Main Menu
User Menu

Military history website

Aviation Engines



Dogfights have always attracted attention. Since the First World War, their participants have been considered heroes, stories have been written about nothing, and they have become idols of generations. However, the reality of air combat is much more prosaic. Whatever the motivation of the pilots to fight, there was always a winner on one side and a loser on the other in a crippled or burning plane falling to the ground. This series deals with the struggle from their beginning to the modern age, when the sky is steadily ruled by jet engines.

From BMW-III to AM-47

The Great War continues and planes fly everywhere. They fly low because, although it is already known about aircraft engine blowers and even turbochargers, they are not used for engines and at that time they have no special meaning. But everyone wants to climb higher! To fly higher without supercharging systems, we need to give the cylinders more air. The basic solution is to increase the volume of the cylinder. In this case, however, the weight of the engine and its dimensions increase. Is it possible to prevent this?

From BMW-VI to M-17

The Achilles heel of the Soviet aviation industry was the production of aircraft engines. Until 1917, the technical policy of the Russian government was based on the purchase of aircraft engines abroad and on the licensed production of French engines. Engines of our own design were practically not produced. During the civil war, the situation in this area deteriorated sharply due to the lack of qualified engineers and workers and the economic blockade of the country by Western states.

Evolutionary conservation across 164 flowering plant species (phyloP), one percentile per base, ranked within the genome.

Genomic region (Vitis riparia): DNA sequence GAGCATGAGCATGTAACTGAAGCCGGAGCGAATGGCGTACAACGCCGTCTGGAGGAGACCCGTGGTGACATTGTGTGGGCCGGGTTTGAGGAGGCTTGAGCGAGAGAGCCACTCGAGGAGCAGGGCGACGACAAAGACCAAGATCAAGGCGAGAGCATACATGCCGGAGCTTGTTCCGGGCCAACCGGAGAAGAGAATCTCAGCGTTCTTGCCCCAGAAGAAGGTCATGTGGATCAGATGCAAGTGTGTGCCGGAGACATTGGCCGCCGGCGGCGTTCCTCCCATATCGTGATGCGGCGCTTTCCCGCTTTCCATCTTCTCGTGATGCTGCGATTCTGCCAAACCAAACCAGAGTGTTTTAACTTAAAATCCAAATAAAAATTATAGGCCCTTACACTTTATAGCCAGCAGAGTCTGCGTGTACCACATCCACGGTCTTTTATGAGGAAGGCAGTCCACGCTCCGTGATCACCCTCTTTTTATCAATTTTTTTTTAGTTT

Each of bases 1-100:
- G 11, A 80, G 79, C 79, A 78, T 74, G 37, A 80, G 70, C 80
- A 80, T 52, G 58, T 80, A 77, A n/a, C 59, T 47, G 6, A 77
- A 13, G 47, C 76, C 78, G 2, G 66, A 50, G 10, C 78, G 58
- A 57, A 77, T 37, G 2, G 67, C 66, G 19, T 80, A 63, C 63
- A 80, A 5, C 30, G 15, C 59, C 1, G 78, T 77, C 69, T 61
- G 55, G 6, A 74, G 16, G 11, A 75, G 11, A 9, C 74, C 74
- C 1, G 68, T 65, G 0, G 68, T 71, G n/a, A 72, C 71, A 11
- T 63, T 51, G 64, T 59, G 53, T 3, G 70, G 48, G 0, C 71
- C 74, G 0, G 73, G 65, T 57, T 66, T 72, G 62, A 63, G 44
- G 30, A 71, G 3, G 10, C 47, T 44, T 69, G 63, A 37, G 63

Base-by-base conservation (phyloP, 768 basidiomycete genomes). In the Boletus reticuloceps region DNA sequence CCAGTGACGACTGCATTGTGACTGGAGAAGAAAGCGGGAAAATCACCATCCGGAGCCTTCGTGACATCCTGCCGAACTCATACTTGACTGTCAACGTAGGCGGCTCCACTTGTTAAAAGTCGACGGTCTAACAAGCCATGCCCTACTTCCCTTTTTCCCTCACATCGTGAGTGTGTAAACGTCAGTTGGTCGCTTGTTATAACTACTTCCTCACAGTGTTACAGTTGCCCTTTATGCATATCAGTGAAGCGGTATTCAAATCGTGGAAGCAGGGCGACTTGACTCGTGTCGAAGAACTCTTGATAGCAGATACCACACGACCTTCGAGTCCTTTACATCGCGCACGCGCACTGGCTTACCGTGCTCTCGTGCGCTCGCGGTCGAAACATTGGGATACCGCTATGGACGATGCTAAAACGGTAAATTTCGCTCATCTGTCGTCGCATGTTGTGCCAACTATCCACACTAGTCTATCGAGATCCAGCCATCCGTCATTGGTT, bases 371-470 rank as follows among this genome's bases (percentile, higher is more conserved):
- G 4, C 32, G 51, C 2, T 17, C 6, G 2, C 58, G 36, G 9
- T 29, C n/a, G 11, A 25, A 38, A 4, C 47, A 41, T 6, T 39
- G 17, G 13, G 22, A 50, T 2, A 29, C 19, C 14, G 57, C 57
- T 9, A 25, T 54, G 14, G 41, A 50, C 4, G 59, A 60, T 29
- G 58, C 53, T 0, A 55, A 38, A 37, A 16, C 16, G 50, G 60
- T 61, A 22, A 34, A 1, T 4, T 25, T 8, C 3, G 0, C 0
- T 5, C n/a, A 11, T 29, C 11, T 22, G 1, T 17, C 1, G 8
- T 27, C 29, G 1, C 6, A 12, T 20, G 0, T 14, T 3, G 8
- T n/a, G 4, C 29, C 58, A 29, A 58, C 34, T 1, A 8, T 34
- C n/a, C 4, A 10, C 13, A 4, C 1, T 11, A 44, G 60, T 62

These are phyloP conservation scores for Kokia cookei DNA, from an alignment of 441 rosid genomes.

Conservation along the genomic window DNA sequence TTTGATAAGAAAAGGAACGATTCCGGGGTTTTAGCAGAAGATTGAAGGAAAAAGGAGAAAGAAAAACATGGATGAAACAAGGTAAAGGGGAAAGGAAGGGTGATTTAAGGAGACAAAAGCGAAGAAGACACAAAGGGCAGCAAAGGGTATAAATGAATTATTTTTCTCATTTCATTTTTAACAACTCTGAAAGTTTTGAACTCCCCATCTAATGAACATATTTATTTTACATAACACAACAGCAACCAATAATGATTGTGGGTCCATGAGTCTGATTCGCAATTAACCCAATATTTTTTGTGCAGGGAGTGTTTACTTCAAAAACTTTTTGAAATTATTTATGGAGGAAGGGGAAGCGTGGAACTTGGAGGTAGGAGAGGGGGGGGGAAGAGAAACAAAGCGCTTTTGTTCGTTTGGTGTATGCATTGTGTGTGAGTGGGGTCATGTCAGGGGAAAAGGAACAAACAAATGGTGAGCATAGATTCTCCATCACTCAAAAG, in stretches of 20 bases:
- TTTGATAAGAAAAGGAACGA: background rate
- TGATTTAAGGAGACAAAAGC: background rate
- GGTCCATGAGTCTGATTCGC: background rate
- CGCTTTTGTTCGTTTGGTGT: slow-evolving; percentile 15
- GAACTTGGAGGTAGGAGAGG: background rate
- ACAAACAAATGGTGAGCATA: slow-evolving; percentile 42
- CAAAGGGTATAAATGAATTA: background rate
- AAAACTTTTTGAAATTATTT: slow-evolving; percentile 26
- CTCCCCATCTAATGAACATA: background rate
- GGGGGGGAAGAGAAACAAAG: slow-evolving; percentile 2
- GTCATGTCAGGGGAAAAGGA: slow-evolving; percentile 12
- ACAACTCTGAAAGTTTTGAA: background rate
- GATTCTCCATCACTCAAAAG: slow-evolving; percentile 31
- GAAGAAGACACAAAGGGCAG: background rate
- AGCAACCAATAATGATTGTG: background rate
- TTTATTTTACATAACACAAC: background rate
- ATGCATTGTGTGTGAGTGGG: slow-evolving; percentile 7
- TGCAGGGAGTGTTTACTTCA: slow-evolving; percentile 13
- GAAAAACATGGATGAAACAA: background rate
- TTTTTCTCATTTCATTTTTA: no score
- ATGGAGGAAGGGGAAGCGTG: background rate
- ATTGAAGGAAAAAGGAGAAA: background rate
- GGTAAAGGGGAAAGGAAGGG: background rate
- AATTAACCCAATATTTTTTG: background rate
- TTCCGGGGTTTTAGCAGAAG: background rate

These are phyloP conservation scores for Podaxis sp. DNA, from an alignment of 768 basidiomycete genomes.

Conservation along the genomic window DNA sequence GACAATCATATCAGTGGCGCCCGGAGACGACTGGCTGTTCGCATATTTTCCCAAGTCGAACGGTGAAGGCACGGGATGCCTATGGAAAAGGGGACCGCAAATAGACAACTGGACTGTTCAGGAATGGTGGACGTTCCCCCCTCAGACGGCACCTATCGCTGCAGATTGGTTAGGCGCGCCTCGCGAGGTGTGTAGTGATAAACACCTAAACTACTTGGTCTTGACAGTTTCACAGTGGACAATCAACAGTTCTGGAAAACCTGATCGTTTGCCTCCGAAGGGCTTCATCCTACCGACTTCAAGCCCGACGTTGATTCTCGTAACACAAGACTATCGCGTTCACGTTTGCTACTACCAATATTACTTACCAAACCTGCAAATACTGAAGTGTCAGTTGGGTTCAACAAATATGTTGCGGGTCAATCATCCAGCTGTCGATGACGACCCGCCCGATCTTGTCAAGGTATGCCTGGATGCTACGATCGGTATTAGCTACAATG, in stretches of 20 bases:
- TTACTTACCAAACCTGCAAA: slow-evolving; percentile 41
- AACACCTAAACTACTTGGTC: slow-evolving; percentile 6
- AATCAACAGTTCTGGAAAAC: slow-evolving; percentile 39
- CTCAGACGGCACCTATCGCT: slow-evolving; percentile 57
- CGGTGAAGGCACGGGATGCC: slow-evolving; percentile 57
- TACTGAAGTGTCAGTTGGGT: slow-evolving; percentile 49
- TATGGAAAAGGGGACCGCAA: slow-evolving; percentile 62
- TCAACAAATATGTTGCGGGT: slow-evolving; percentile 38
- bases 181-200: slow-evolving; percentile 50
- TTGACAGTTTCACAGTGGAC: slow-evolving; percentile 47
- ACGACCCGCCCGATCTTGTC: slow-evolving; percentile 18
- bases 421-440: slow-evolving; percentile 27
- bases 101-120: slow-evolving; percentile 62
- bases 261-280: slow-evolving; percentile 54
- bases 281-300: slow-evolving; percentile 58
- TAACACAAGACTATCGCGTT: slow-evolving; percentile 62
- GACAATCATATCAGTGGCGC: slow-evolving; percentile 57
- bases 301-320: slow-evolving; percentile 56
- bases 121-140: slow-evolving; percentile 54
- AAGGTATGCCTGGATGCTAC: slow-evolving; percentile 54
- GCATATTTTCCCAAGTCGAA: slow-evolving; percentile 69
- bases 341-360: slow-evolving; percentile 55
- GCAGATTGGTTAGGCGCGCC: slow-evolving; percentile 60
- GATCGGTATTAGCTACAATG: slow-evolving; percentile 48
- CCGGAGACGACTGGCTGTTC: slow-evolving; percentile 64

TR-1 jet engine

Even before A.M. Ljulka started working on the jet engine, similar work was done in England and Germany, that the first jet engines were tested here in 1937 and the first flight of the jet engine took place in Germany in 1939. But all this happened in deep secrecy. So A.M. Ljulka went this route alone and is rightly considered the founder of the development of jet engines in the USSR.

Turboprop NK-12 (TV-2, TV-12)

The Kuznetsov NK-12 is a Soviet turboprop engine of the 1950s, designed by the Kuznetsov design bureau. The NK-12 drives two large four-bladed contra-rotating propellers, 5.6 m (18 ft) diameter (NK-12MA), and 6.2 m (20 ft) diameter (NK-12MV). It is the most powerful turboprop engine to enter service.








Premium account

Premium account

Support our site and get rid of ads. Use premium account!

Show information
Russia-Ukraine conflict

Russia-Ukraine conflict. Updated continuously.

Show article

Sign up

Do you want to ask us, add information or become the author of articles and get involved in the daily running, or use the full potential of this site? It's easy, here's a short guide how to start!
Show instructions


Our budget for 2023 : 120.000,- CZK Income till 1.1.2023 : 28.009,- CZK

♡ Donate

Looking for new colleagues!

Our web / keeps looking for new colleagues, who are interested in military history and are willing to join our ranks, to help with content, coordination and control, administration tasks and other. Please join us and help us create content for others as well as for ourselves :)

Join us!